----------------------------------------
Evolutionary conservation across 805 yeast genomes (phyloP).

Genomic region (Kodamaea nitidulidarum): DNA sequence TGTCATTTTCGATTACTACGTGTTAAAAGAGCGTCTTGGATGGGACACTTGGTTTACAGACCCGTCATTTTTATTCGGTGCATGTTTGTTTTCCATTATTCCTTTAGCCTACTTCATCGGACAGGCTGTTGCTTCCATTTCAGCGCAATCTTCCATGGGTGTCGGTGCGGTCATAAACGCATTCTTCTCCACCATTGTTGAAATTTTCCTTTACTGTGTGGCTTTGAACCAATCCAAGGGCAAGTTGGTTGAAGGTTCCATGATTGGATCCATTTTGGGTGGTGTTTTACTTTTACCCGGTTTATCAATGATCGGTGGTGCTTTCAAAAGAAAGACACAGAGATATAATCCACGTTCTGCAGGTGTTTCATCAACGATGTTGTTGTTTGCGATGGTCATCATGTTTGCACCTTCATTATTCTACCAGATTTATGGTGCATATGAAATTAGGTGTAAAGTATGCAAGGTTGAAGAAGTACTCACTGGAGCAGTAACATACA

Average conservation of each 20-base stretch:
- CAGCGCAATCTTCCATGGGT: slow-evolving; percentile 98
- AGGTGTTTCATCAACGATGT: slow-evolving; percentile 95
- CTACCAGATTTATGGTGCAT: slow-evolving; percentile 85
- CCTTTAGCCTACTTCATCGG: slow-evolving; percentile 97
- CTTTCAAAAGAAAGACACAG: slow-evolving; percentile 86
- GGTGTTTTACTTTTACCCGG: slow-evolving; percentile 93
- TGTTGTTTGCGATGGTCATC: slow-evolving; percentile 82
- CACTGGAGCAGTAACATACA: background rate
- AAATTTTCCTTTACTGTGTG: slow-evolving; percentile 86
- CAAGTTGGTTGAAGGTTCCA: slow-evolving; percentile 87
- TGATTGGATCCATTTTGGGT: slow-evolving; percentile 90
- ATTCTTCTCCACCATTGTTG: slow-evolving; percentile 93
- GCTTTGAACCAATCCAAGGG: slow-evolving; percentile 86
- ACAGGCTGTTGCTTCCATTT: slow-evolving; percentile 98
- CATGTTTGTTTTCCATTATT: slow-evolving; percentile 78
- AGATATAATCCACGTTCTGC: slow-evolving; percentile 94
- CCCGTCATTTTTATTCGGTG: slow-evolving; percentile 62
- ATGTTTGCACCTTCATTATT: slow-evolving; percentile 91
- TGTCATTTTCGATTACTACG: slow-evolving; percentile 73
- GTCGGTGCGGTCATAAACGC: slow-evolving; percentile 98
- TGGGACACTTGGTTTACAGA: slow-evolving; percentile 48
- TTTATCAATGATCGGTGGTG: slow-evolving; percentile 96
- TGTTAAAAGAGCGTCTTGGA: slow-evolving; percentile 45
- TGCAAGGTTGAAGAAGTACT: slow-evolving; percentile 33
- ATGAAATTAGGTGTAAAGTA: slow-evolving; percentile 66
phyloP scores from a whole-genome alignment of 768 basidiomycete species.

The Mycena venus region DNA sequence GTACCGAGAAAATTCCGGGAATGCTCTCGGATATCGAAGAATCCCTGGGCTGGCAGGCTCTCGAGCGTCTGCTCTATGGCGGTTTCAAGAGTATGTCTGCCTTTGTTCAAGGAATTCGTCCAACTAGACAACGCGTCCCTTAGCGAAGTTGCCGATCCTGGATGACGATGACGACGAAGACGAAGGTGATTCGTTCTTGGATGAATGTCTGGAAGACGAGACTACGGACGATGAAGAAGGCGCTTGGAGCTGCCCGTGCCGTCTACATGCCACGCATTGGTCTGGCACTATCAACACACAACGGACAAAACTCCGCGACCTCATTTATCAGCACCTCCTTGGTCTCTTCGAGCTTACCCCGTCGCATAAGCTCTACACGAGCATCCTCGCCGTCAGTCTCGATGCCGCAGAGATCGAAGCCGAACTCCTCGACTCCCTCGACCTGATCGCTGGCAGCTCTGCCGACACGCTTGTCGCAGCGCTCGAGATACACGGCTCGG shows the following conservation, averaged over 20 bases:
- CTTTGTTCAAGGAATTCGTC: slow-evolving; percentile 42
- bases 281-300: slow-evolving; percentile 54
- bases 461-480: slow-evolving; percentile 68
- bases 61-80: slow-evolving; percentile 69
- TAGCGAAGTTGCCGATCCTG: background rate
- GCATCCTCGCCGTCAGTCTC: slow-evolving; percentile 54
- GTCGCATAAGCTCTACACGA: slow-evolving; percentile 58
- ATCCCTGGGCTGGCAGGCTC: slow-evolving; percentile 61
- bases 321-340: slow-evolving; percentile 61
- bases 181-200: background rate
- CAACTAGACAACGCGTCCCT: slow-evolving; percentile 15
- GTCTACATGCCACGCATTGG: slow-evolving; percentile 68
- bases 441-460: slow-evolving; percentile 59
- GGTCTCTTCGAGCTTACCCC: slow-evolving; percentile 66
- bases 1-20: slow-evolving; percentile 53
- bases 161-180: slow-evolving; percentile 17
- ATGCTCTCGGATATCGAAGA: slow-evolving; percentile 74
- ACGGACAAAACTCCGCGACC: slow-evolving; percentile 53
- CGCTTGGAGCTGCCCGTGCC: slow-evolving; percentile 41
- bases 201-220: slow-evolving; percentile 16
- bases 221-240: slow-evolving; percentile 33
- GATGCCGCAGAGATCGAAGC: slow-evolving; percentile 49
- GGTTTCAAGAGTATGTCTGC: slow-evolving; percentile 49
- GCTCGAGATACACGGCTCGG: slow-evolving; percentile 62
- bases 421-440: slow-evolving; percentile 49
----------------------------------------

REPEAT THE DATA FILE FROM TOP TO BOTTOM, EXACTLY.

Evolutionary conservation across 805 yeast genomes (phyloP).

Genomic region (Kodamaea nitidulidarum): DNA sequence TGTCATTTTCGATTACTACGTGTTAAAAGAGCGTCTTGGATGGGACACTTGGTTTACAGACCCGTCATTTTTATTCGGTGCATGTTTGTTTTCCATTATTCCTTTAGCCTACTTCATCGGACAGGCTGTTGCTTCCATTTCAGCGCAATCTTCCATGGGTGTCGGTGCGGTCATAAACGCATTCTTCTCCACCATTGTTGAAATTTTCCTTTACTGTGTGGCTTTGAACCAATCCAAGGGCAAGTTGGTTGAAGGTTCCATGATTGGATCCATTTTGGGTGGTGTTTTACTTTTACCCGGTTTATCAATGATCGGTGGTGCTTTCAAAAGAAAGACACAGAGATATAATCCACGTTCTGCAGGTGTTTCATCAACGATGTTGTTGTTTGCGATGGTCATCATGTTTGCACCTTCATTATTCTACCAGATTTATGGTGCATATGAAATTAGGTGTAAAGTATGCAAGGTTGAAGAAGTACTCACTGGAGCAGTAACATACA

Average conservation of each 20-base stretch:
- CAGCGCAATCTTCCATGGGT: slow-evolving; percentile 98
- AGGTGTTTCATCAACGATGT: slow-evolving; percentile 95
- CTACCAGATTTATGGTGCAT: slow-evolving; percentile 85
- CCTTTAGCCTACTTCATCGG: slow-evolving; percentile 97
- CTTTCAAAAGAAAGACACAG: slow-evolving; percentile 86
- GGTGTTTTACTTTTACCCGG: slow-evolving; percentile 93
- TGTTGTTTGCGATGGTCATC: slow-evolving; percentile 82
- CACTGGAGCAGTAACATACA: background rate
- AAATTTTCCTTTACTGTGTG: slow-evolving; percentile 86
- CAAGTTGGTTGAAGGTTCCA: slow-evolving; percentile 87
- TGATTGGATCCATTTTGGGT: slow-evolving; percentile 90
- ATTCTTCTCCACCATTGTTG: slow-evolving; percentile 93
- GCTTTGAACCAATCCAAGGG: slow-evolving; percentile 86
- ACAGGCTGTTGCTTCCATTT: slow-evolving; percentile 98
- CATGTTTGTTTTCCATTATT: slow-evolving; percentile 78
- AGATATAATCCACGTTCTGC: slow-evolving; percentile 94
- CCCGTCATTTTTATTCGGTG: slow-evolving; percentile 62
- ATGTTTGCACCTTCATTATT: slow-evolving; percentile 91
- TGTCATTTTCGATTACTACG: slow-evolving; percentile 73
- GTCGGTGCGGTCATAAACGC: slow-evolving; percentile 98
- TGGGACACTTGGTTTACAGA: slow-evolving; percentile 48
- TTTATCAATGATCGGTGGTG: slow-evolving; percentile 96
- TGTTAAAAGAGCGTCTTGGA: slow-evolving; percentile 45
- TGCAAGGTTGAAGAAGTACT: slow-evolving; percentile 33
- ATGAAATTAGGTGTAAAGTA: slow-evolving; percentile 66
phyloP scores from a whole-genome alignment of 768 basidiomycete species.

The Mycena venus region DNA sequence GTACCGAGAAAATTCCGGGAATGCTCTCGGATATCGAAGAATCCCTGGGCTGGCAGGCTCTCGAGCGTCTGCTCTATGGCGGTTTCAAGAGTATGTCTGCCTTTGTTCAAGGAATTCGTCCAACTAGACAACGCGTCCCTTAGCGAAGTTGCCGATCCTGGATGACGATGACGACGAAGACGAAGGTGATTCGTTCTTGGATGAATGTCTGGAAGACGAGACTACGGACGATGAAGAAGGCGCTTGGAGCTGCCCGTGCCGTCTACATGCCACGCATTGGTCTGGCACTATCAACACACAACGGACAAAACTCCGCGACCTCATTTATCAGCACCTCCTTGGTCTCTTCGAGCTTACCCCGTCGCATAAGCTCTACACGAGCATCCTCGCCGTCAGTCTCGATGCCGCAGAGATCGAAGCCGAACTCCTCGACTCCCTCGACCTGATCGCTGGCAGCTCTGCCGACACGCTTGTCGCAGCGCTCGAGATACACGGCTCGG shows the following conservation, averaged over 20 bases:
- CTTTGTTCAAGGAATTCGTC: slow-evolving; percentile 42
- bases 281-300: slow-evolving; percentile 54
- bases 461-480: slow-evolving; percentile 68
- bases 61-80: slow-evolving; percentile 69
- TAGCGAAGTTGCCGATCCTG: background rate
- GCATCCTCGCCGTCAGTCTC: slow-evolving; percentile 54
- GTCGCATAAGCTCTACACGA: slow-evolving; percentile 58
- ATCCCTGGGCTGGCAGGCTC: slow-evolving; percentile 61
- bases 321-340: slow-evolving; percentile 61
- bases 181-200: background rate
- CAACTAGACAACGCGTCCCT: slow-evolving; percentile 15
- GTCTACATGCCACGCATTGG: slow-evolving; percentile 68
- bases 441-460: slow-evolving; percentile 59
- GGTCTCTTCGAGCTTACCCC: slow-evolving; percentile 66
- bases 1-20: slow-evolving; percentile 53
- bases 161-180: slow-evolving; percentile 17
- ATGCTCTCGGATATCGAAGA: slow-evolving; percentile 74
- ACGGACAAAACTCCGCGACC: slow-evolving; percentile 53
- CGCTTGGAGCTGCCCGTGCC: slow-evolving; percentile 41
- bases 201-220: slow-evolving; percentile 16
- bases 221-240: slow-evolving; percentile 33
- GATGCCGCAGAGATCGAAGC: slow-evolving; percentile 49
- GGTTTCAAGAGTATGTCTGC: slow-evolving; percentile 49
- GCTCGAGATACACGGCTCGG: slow-evolving; percentile 62
- bases 421-440: slow-evolving; percentile 49